September 18, 2013 - 19:08 — Anonymous

In the first installment of Understanding Photoshop, we talked about how to start a new document.  This installment will explain the layout of Photoshop and where to find necessary tools.

 

Before we can get going on our first project, you need to familiarize yourself with the Photoshop layout.  On the left is the tool bar.

 

 

Most of the tools have shortcuts which will make them easier to call up, but if you forget the shortcut you can always find your tools here.  We'll talk more about tools in the future, but for now it's just important to understand where to find everything.

 

On the right, you'll find a series of windows.  You can add new windows or close the ones that are open by default depending on the project.  By default, you'll have the Color/Swatch/Styles window on top.

 

Beneath that is the Adjustment/Mask window.  You won't be using that for awhile, but it's important to know where to find it.

 

 

On the bottom is the Layers/Channels/Paths window.

 

 

It's very important to understand how layers work in Photoshop.  The program allows you to isolate different items so you only affect individual parts of your image.  Unless you have the correct layer selected, you won't get the desired result.

 

Just like any other program, there are several dropdown menus on the top of the window.  You're probably already familiar with the File menu from other programs.  There are a lot of options in the File menu, but don't get intimidated.  On the right, you'll see the shortcuts for each command.  Getting used to working with shortcuts instead of menus will speed things up a lot for you.

 

 

To the right of File is Edit.  Again, there are a lot of options here but you'll only use a handful on a regular basis.  You'll see the options “Undo, Step Forward, and Step Backward.”  These are going to be your most-used options in the edit menu.  Photoshop has a limited memory, but you can rewind 15 steps if you've made a mistake.  Think of it as operating with a safety net.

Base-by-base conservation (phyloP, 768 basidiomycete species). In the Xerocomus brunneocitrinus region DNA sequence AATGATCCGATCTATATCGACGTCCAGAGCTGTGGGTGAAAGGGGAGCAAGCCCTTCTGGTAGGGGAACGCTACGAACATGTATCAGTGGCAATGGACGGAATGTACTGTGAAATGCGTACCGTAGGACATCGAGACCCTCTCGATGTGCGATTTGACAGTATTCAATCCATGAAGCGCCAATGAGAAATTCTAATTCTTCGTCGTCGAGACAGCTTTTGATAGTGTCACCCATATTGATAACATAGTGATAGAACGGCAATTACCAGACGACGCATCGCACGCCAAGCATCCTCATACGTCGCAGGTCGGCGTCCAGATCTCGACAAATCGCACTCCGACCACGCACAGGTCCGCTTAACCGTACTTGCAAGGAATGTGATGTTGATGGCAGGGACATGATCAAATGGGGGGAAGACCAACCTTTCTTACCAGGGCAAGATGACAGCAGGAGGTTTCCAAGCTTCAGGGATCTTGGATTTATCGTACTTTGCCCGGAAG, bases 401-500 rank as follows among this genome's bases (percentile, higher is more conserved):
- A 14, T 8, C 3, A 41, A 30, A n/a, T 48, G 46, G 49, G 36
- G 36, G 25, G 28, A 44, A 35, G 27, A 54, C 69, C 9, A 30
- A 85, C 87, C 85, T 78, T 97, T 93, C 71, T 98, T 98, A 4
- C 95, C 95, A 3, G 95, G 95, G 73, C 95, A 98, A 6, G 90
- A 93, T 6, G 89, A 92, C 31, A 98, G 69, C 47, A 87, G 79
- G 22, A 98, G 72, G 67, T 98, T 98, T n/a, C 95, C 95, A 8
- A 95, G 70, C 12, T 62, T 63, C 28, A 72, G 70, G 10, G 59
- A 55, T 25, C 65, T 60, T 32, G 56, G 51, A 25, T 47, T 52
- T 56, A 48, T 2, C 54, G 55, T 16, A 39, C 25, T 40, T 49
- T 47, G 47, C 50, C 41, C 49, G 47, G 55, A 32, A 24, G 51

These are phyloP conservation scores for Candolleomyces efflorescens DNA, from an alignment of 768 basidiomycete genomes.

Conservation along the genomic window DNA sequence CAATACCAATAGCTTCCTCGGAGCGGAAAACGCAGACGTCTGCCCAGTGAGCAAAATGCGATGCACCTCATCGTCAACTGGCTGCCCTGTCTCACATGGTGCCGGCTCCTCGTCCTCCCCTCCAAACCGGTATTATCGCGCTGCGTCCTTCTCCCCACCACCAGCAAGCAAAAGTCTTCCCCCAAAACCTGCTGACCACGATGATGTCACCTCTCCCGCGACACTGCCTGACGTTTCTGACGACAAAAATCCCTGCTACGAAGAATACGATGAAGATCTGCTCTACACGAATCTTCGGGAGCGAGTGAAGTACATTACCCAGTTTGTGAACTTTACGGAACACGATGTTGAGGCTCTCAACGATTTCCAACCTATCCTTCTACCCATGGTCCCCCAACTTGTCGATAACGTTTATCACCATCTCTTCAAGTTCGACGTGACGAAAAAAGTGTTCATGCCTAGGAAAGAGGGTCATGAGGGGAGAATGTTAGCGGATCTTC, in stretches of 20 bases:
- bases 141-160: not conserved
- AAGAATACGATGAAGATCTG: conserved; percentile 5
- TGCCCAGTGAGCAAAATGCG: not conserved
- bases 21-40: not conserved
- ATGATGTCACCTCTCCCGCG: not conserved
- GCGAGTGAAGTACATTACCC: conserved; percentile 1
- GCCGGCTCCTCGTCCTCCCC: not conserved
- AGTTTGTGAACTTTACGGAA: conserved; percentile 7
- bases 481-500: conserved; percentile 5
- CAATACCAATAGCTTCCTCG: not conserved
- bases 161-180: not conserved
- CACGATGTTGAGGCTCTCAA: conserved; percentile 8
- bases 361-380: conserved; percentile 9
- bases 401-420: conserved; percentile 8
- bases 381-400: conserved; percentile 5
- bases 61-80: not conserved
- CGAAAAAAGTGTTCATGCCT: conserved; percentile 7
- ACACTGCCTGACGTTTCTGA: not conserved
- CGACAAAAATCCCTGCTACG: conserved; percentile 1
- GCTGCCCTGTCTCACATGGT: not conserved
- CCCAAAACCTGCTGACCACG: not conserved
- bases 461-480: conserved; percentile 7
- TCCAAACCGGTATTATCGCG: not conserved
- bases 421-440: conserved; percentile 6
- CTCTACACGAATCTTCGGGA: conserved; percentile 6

The Image menu is a lot smaller than File and Edit, and contains the basic tools for photo editing.  The Adjustments submenu holds the majority of quick photo editing and correction tools.

 

 

The Layer menu allows you to make wholesale changes to individual layers.  We'll spend more time talking about layers in the coming weeks and months.

 

 

Select is an important menu, but all of the most common commands can be handled via shortcuts.  Using selections is a good way of working on one section of an image without affecting anything else.

 

 

The Filter menu is usually used once a project is completed.  Photoshop has an extensive filter library which can be used to create a unique finished product.  Think of filters like you think about Instagram filters.

 

 

The Analysis and 3D menus are more advanced, so let's leave those alone for now.  The View menu is similar to the Select menu in that it is important, but most tasks can be accomplished via shortcuts.  You'll want to be comfortable using the zoom in (ctrl+) and zoom out (ctrl-) commands, as well as the fit on screen (ctrl+0) command, as using the shortcuts will save you a lot of time.

 

 

The last menu to discuss is the Windows menu. 

 

 

In the beginning, I said you can always add or remove windows from the workspace.  Here is how you do it.  Just about every tool and menu in Photoshop has an associated window for fine tuning and greater control.  If you're working with the brush tool, for example, you can always bring up the brush window to ease your navigation.

 

 

 

Now that you're familiar with the layout of Photoshop itself, you're ready to start your first project.  In the next Understanding Photoshop blog entry, we'll get started on our first photo editing project.

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